Spasms

Last modified on January 3rd, 2019

Spasms

 

-Any part of the body which contains muscular fibres may be the seat of spasms; but the affection which is commonly known by that name is an affection of the bowels and stomach, which become spasmodically contracted in consequences of some irritation or other, and principally wind. Gouty persons are more liable to these attacks than others. Voiding of wind, wither by the mouth or the bowel, gives relief. The attacks are exceedingly painful.

General Treatment.-The thing not to do for spasms is to drink spirits or take carbonate of soda. These, if they give temporary ease, only aggravate in the long run. Hot applications to the stomach will relieve-either as an india-rubber hot-water bottle or a bag of hot salt; a little milk or weak chicken-tea may be sipped from time to time.

Medicines.-(Every five or ten minutes until relieved.

Nux. v. 3.

-Pain severe after eating, after rising early; sometimes disturbing the patient in his sleep. Chest oppressed as if encircled by a band; nausea, salivation, sour bitter, burning fluid rising fluid rising in the throat; vomiting of food; sour, putrid taste in the mouth; flatulency, distension of the abdomen, and constipation; cramp in the stomach during menstruation.

Pulsatilla 3.

-May be given after Nux vomica, if the latter ceases to benefit. Piercing pains when walking, especially on making a false step, always accompanied by nausea and vomiting; evacuations loose; tension of the body with violent throbbing and anxiety.

Suited to persons of a mild disposition, and to cases where eating rich or fat food was the cause. Cramp in the stomach during menstruation if the flow is scanty.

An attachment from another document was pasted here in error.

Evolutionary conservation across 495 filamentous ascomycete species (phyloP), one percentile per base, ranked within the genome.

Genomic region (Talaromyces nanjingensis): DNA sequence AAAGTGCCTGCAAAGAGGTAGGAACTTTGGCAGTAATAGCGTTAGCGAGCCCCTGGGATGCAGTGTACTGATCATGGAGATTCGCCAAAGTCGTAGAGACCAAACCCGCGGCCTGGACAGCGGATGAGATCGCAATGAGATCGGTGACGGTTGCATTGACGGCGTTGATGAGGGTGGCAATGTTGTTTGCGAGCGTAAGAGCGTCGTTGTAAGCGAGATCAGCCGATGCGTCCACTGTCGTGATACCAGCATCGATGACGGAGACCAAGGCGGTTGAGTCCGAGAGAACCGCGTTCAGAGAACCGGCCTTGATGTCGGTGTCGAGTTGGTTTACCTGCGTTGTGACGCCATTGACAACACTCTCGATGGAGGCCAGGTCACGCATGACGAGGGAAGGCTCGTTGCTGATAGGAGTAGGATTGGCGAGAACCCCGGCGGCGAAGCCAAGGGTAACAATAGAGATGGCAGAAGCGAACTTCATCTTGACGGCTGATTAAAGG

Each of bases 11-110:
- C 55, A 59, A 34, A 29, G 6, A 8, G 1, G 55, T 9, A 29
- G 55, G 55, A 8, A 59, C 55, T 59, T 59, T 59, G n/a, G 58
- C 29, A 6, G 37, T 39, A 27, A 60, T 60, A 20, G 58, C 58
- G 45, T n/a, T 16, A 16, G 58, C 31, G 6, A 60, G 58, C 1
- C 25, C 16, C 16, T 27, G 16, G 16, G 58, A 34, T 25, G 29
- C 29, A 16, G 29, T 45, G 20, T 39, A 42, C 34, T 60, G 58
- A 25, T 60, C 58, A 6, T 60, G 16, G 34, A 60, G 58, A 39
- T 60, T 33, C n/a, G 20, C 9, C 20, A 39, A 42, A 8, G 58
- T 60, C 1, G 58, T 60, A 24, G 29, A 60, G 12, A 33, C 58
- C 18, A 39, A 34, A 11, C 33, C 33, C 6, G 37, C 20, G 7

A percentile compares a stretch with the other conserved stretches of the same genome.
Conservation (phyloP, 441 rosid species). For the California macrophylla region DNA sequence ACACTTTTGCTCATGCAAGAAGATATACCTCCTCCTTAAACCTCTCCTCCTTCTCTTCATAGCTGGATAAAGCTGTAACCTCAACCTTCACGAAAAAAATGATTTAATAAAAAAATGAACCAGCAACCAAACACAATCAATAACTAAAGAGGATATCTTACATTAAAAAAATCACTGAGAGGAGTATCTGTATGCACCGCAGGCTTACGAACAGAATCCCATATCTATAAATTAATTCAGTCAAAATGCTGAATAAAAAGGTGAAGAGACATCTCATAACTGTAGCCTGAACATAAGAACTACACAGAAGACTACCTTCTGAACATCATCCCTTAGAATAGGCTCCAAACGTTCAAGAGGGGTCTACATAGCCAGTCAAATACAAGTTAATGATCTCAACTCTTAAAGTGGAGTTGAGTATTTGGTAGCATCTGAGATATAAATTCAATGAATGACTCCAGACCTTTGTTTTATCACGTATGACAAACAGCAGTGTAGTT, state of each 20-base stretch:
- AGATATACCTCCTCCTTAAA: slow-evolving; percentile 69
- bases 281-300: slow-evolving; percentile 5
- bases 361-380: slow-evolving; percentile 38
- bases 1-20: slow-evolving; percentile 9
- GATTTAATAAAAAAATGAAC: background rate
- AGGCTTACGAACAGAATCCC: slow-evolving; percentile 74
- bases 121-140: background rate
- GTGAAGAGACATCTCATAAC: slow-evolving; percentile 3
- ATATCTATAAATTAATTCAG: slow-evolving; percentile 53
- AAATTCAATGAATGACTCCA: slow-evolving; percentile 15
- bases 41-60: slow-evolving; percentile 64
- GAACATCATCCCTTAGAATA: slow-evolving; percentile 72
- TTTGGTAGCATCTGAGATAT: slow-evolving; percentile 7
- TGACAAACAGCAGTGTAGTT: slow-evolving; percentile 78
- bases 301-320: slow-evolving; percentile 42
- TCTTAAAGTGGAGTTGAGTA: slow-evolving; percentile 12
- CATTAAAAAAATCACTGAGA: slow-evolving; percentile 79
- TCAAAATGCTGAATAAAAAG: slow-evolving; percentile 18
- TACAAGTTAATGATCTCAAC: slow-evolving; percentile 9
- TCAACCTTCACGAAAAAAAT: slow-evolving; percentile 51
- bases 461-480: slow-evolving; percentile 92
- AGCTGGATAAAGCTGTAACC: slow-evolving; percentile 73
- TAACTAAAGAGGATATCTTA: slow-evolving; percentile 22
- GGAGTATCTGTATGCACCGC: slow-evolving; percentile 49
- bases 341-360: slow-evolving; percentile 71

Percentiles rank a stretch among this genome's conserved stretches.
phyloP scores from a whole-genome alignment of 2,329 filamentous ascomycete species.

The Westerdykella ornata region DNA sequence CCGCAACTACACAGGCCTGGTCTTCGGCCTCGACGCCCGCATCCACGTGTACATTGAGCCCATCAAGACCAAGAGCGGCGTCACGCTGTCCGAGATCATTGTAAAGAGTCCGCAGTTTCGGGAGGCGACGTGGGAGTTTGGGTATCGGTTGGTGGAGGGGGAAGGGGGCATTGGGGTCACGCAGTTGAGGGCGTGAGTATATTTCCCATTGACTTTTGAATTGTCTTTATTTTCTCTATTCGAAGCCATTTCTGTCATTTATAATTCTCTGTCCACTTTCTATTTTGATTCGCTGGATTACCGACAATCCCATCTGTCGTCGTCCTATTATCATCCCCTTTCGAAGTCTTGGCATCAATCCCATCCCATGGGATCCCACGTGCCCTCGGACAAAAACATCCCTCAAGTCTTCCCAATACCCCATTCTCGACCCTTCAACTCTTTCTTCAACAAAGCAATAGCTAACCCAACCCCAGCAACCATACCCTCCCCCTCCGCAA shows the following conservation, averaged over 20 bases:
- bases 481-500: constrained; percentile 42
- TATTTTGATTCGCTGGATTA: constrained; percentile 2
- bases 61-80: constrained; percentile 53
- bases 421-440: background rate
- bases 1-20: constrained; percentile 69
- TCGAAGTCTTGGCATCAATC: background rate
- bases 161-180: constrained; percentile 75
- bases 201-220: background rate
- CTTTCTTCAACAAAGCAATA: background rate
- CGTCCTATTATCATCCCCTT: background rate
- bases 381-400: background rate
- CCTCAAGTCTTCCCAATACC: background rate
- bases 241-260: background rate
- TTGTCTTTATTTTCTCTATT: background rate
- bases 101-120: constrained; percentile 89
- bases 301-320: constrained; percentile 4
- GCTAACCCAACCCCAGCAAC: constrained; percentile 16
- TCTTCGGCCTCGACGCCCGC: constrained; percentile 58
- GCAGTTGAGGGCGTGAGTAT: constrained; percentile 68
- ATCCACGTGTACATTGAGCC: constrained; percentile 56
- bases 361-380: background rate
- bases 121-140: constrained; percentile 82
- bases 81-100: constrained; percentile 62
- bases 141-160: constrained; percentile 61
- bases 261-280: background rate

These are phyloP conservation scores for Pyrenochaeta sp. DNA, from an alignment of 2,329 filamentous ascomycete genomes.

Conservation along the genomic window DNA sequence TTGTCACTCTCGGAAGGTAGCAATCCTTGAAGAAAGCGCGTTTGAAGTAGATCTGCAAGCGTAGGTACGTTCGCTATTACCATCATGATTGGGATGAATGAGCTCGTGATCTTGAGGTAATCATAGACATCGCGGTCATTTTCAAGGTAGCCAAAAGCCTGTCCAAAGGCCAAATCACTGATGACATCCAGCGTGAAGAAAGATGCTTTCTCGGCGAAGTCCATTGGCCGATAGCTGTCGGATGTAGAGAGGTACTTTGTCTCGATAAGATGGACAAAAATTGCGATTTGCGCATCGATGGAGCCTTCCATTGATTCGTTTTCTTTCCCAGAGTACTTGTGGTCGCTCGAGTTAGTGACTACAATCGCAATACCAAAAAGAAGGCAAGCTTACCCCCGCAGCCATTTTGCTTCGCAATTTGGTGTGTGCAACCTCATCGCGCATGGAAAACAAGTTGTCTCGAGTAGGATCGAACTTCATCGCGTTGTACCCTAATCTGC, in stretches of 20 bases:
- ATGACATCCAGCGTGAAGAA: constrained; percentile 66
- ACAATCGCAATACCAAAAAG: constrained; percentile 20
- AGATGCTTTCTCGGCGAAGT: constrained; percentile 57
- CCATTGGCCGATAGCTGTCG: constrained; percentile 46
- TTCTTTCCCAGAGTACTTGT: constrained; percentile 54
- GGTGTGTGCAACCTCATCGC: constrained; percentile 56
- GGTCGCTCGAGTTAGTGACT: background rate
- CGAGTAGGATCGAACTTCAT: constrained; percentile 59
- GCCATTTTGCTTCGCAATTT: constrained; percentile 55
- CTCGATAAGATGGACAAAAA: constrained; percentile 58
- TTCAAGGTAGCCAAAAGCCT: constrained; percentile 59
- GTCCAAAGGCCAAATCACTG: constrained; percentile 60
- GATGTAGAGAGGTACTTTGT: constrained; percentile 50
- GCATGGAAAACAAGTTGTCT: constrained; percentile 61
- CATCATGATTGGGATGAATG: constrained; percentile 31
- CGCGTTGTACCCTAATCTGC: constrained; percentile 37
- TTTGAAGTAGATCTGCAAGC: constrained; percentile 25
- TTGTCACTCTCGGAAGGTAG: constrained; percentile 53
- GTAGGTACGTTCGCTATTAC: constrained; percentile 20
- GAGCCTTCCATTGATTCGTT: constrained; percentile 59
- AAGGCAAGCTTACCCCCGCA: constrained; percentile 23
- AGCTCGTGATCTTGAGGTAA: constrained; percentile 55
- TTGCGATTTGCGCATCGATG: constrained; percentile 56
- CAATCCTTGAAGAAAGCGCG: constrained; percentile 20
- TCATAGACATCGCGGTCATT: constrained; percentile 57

Ignat. 3.

-After Pulsatilla. Pains like those of Nux vomica, but without hard stools, and with less vomiting. Pressure in upper part of the throat; stomach feels as if hanging on a thread. Suitable to cases due to insufficient food.

China. 3.

-In persons debilitated by cathartic drugs, emetics, loss of blood, or nursing women. Stomach weak, feet cold, food causes inflation of the stomach; pains worse when patient is at rest, better when in motion.

Carbo veg. 6.

-After Nux. Burning pain, or constant, painful, anxious pressure, worse when touched; or contracting, spasmodic sensation, forcing the patient to bend, taking away his breath, aggravated by lying down; heartburn, nausea, loathing at the very thought of food; constipation.

Chamomilla 6.

-Pressure in the stomach as from a stone; pit of stomach and the parts under the ribs distended so as to cause anxiety or shortness of breath. Symptoms worse during the night; patient extremely uneasy and agitated, tosses about on the bed and sweats profusely. Cramp in the stomach during menstruation. After Nux.

Bryonia 3.

-Pressure as from a load on the stomach, as Chamomilla, especially when it begins during a meal or immediately after; the pit of the stomach feels as if swollen; the pressure may change to a pinching, or cutting pain, relieved by pressing on the stomach or by eructations of wind; pains aggravated by motion (opposite to those of China); constipation; pressure in the forehead.

About the author

John Henry Clarke

John Henry Clarke

John Henry Clarke MD (1853 – November 24, 1931 was a prominent English classical homeopath. Dr. Clarke was a busy practitioner. As a physician he not only had his own clinic in Piccadilly, London, but he also was a consultant at the London Homeopathic Hospital and researched into new remedies — nosodes. For many years, he was the editor of The Homeopathic World. He wrote many books, his best known were Dictionary of Practical Materia Medica and Repertory of Materia Medica

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